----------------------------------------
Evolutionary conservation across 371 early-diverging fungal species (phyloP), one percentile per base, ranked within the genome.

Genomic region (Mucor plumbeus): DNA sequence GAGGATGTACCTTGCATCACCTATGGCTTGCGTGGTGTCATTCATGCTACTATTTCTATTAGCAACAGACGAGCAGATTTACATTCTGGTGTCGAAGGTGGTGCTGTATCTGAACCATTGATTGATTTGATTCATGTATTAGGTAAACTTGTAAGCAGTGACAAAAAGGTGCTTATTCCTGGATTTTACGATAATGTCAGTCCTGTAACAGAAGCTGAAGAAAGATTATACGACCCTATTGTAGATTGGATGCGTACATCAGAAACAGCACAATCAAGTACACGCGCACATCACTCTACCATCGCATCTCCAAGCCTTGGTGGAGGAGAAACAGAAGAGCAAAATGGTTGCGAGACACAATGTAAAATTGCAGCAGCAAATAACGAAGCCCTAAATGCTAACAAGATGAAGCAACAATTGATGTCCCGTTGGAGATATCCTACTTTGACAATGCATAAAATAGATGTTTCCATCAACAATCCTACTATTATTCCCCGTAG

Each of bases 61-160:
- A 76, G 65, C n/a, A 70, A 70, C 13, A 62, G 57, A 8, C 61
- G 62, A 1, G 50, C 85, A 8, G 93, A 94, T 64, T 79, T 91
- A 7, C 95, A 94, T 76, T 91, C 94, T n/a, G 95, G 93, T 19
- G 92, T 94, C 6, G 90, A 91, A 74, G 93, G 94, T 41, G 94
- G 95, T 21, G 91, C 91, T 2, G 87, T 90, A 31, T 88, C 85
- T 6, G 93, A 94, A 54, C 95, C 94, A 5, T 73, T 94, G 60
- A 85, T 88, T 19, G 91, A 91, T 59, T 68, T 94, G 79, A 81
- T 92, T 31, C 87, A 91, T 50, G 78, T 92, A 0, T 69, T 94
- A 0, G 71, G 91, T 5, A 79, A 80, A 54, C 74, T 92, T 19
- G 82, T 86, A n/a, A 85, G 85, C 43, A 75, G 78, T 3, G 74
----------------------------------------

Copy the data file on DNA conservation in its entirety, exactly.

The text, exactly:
Evolutionary conservation across 371 early-diverging fungal species (phyloP), one percentile per base, ranked within the genome.

Genomic region (Mucor plumbeus): DNA sequence GAGGATGTACCTTGCATCACCTATGGCTTGCGTGGTGTCATTCATGCTACTATTTCTATTAGCAACAGACGAGCAGATTTACATTCTGGTGTCGAAGGTGGTGCTGTATCTGAACCATTGATTGATTTGATTCATGTATTAGGTAAACTTGTAAGCAGTGACAAAAAGGTGCTTATTCCTGGATTTTACGATAATGTCAGTCCTGTAACAGAAGCTGAAGAAAGATTATACGACCCTATTGTAGATTGGATGCGTACATCAGAAACAGCACAATCAAGTACACGCGCACATCACTCTACCATCGCATCTCCAAGCCTTGGTGGAGGAGAAACAGAAGAGCAAAATGGTTGCGAGACACAATGTAAAATTGCAGCAGCAAATAACGAAGCCCTAAATGCTAACAAGATGAAGCAACAATTGATGTCCCGTTGGAGATATCCTACTTTGACAATGCATAAAATAGATGTTTCCATCAACAATCCTACTATTATTCCCCGTAG

Each of bases 61-160:
- A 76, G 65, C n/a, A 70, A 70, C 13, A 62, G 57, A 8, C 61
- G 62, A 1, G 50, C 85, A 8, G 93, A 94, T 64, T 79, T 91
- A 7, C 95, A 94, T 76, T 91, C 94, T n/a, G 95, G 93, T 19
- G 92, T 94, C 6, G 90, A 91, A 74, G 93, G 94, T 41, G 94
- G 95, T 21, G 91, C 91, T 2, G 87, T 90, A 31, T 88, C 85
- T 6, G 93, A 94, A 54, C 95, C 94, A 5, T 73, T 94, G 60
- A 85, T 88, T 19, G 91, A 91, T 59, T 68, T 94, G 79, A 81
- T 92, T 31, C 87, A 91, T 50, G 78, T 92, A 0, T 69, T 94
- A 0, G 71, G 91, T 5, A 79, A 80, A 54, C 74, T 92, T 19
- G 82, T 86, A n/a, A 85, G 85, C 43, A 75, G 78, T 3, G 74